Paul’s campaign says that if it seems quiet in Nevada, it’s because they haven’t yet kicked off their efforts there.

“We have a very strong grassroots organization with many thousands of activists,” says Richard Bunce, a senior political advisor for Paul in Nevada. “They’re ready. They’re like the silent army, but once they turn on they’ll be really loud.”

Paul may start with a readymade corps of supporters, but he cannot win without converting voters who were unwilling to support his dad.

The campaign has yet to open an office in the state, though Bunce and Gor say one will open in the next several weeks, probably coinciding with Paul’s as-yet-unannounced  trip. Gor says there are “multiple” paid staff in Nevada, though he declines to provide specifics. “Nevada remains Rand Paul country, despite what others might say,” he adds.

Bunce says that once the campaign kicks off, Nevadans will start hearing quite a bit from the Paul campaign. He dismisses their lack of organizational presence at the Basque Fry, claiming that they didn’t feel the event, hosted by Nevada Attorney General Adam Laxalt, would draw any of the “anti-establishment” voters who tend to back Paul.

“Grassroots people aren’t going pay $50 to eat . . . whatever it was,” Bunce says, laughing. (It was lamb testicles.)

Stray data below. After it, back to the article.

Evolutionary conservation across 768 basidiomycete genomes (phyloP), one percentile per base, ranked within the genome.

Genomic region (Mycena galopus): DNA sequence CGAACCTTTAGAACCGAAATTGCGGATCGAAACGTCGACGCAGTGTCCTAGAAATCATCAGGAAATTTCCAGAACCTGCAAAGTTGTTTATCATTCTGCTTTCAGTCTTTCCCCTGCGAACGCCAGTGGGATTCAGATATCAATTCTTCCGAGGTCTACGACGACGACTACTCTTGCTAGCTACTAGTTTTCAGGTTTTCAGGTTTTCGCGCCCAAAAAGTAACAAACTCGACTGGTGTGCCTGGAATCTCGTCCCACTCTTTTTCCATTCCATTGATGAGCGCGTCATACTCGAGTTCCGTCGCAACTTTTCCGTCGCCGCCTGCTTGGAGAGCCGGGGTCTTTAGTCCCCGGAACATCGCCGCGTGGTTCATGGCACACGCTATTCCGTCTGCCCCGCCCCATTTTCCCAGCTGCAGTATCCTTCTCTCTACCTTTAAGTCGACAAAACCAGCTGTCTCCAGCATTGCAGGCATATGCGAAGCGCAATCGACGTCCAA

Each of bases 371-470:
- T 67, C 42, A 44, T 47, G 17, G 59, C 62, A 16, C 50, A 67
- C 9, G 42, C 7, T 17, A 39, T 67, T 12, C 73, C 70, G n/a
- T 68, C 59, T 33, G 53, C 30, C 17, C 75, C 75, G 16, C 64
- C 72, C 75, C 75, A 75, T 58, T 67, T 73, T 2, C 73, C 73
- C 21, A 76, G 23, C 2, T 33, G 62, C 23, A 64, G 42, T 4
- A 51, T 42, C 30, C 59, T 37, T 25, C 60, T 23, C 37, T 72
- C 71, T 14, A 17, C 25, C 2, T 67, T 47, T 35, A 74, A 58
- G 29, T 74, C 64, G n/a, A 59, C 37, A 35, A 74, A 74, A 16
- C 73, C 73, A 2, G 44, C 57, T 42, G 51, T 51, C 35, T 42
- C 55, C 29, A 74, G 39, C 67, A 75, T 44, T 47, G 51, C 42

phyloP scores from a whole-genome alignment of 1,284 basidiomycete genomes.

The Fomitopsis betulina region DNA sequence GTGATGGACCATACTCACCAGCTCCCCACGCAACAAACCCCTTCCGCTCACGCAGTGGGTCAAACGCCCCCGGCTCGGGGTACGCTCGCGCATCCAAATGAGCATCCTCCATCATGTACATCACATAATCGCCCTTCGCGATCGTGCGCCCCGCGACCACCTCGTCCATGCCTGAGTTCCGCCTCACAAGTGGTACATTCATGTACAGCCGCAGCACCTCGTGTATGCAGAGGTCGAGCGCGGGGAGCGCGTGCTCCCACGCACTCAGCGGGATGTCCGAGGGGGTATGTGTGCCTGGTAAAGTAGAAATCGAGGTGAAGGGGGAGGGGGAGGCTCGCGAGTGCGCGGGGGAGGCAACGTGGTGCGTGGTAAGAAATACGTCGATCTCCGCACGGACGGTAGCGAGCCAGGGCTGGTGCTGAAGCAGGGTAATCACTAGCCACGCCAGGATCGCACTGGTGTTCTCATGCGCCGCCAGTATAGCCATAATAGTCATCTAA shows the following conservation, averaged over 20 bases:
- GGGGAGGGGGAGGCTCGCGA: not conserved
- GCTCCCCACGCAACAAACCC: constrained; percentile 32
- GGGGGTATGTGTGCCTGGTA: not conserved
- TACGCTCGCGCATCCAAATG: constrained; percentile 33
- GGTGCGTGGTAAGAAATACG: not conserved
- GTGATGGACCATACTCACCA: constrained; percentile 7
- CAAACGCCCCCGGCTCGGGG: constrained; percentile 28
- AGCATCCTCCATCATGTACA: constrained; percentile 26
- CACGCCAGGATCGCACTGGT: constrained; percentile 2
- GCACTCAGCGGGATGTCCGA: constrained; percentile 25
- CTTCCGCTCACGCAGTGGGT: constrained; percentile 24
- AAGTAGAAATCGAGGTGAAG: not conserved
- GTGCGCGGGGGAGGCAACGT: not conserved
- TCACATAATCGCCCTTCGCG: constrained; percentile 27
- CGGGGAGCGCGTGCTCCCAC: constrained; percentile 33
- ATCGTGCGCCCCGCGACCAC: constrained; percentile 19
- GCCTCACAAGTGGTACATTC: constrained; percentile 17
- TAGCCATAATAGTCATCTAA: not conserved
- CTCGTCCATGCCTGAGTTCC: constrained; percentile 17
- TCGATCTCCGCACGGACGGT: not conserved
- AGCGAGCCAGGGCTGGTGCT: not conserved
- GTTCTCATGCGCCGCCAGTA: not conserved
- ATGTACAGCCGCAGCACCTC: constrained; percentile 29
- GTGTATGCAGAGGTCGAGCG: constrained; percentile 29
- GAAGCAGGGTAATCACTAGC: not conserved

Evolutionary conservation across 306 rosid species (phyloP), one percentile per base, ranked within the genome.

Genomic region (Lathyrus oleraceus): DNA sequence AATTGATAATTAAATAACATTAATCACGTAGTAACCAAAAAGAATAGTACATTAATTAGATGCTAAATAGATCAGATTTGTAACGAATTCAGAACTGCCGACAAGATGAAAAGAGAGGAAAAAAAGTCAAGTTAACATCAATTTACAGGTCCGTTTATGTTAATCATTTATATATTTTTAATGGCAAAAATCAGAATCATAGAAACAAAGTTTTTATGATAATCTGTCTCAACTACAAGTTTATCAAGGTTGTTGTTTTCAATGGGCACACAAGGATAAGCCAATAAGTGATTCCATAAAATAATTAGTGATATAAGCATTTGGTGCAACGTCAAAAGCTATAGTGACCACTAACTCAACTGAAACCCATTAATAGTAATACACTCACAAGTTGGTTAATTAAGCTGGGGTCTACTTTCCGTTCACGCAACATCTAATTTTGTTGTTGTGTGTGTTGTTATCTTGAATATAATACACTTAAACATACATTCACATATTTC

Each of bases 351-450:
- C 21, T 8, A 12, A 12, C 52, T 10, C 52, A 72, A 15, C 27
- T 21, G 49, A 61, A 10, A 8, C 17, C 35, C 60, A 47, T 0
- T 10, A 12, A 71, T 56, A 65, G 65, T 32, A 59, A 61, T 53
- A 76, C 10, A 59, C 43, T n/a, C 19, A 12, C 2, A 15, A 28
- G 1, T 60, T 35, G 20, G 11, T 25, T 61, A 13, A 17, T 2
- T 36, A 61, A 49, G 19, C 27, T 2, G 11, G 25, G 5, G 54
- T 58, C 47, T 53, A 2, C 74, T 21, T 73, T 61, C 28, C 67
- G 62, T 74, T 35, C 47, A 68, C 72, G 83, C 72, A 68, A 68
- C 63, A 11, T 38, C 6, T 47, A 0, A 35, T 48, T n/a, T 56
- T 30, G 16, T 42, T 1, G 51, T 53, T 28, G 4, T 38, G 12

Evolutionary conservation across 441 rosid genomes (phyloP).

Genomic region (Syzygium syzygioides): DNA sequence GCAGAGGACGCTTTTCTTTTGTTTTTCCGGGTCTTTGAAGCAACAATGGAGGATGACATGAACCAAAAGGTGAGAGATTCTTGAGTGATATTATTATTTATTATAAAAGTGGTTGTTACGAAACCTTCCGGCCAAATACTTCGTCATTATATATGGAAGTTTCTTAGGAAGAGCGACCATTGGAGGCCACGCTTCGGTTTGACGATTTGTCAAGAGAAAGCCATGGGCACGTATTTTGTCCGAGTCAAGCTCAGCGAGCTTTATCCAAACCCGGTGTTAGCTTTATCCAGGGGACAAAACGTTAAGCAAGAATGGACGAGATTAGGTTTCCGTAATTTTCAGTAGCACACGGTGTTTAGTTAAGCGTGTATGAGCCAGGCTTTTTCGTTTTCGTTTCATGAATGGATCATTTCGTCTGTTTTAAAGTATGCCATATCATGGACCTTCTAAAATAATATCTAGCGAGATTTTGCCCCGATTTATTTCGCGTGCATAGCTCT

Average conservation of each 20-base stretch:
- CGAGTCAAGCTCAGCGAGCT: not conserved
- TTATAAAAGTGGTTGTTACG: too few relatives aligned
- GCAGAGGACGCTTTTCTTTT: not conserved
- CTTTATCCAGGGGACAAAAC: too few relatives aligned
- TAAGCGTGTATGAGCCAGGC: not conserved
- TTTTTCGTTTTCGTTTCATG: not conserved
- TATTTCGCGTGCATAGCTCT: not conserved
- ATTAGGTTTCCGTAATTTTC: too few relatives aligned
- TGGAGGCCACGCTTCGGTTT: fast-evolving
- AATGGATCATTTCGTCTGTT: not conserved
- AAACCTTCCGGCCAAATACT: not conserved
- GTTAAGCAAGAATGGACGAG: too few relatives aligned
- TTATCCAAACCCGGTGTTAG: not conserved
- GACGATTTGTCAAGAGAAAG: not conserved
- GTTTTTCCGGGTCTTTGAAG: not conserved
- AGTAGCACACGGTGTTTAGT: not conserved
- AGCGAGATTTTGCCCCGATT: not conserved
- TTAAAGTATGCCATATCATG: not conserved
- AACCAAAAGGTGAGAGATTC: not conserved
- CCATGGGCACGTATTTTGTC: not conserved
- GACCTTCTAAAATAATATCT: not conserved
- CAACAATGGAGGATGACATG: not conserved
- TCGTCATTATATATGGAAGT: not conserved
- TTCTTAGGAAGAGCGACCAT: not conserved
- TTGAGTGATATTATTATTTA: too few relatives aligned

That’s all well and good, but some Nevada Republicans are quick to point out that Ron Paul finished a distant third in the state last time around, behind Mitt Romney and Newt Gingrich. Rand Paul may start with a readymade corps of supporters, but he cannot win without converting voters who were unwilling to support his dad. Eschewing events because the campaign deems the voters present to be too “establishment” is not the way to do that.

And it is still not fully clear how many of his father’s supporters will stay on board with Paul’s campaign. In Iowa, Grubbs says, that support is “absolutely” translating. And in Nevada, “We are excited to have the vast majority of his father’s supporters,” Gor claims. “With such a fractured GOP field we have a core constituency which is unmatched.”

#related#But Paul faces a historically deep field of rival candidates, several of whom can compete with him for anti-establishment and even libertarian voters. If he does not appear to be willing to work to win those voters, they could look elsewhere.

Right now, Paul is at around 3 or 4 percent in surveys of Iowa. He sits in the same range in the limited number of surveys that have been released in Nevada. Caucus states are notoriously difficult to poll, however, because no one really knows what the strength of a campaign’s organization is until that organization turns out voters on caucus day.

And some observers remain wary of counting Paul out.

“These guys could organize at Christmas time and you’d never know,” says one Nevada Republican. “He could resurrect.”

— Alexis Levinson is a senior political reporter for National Review.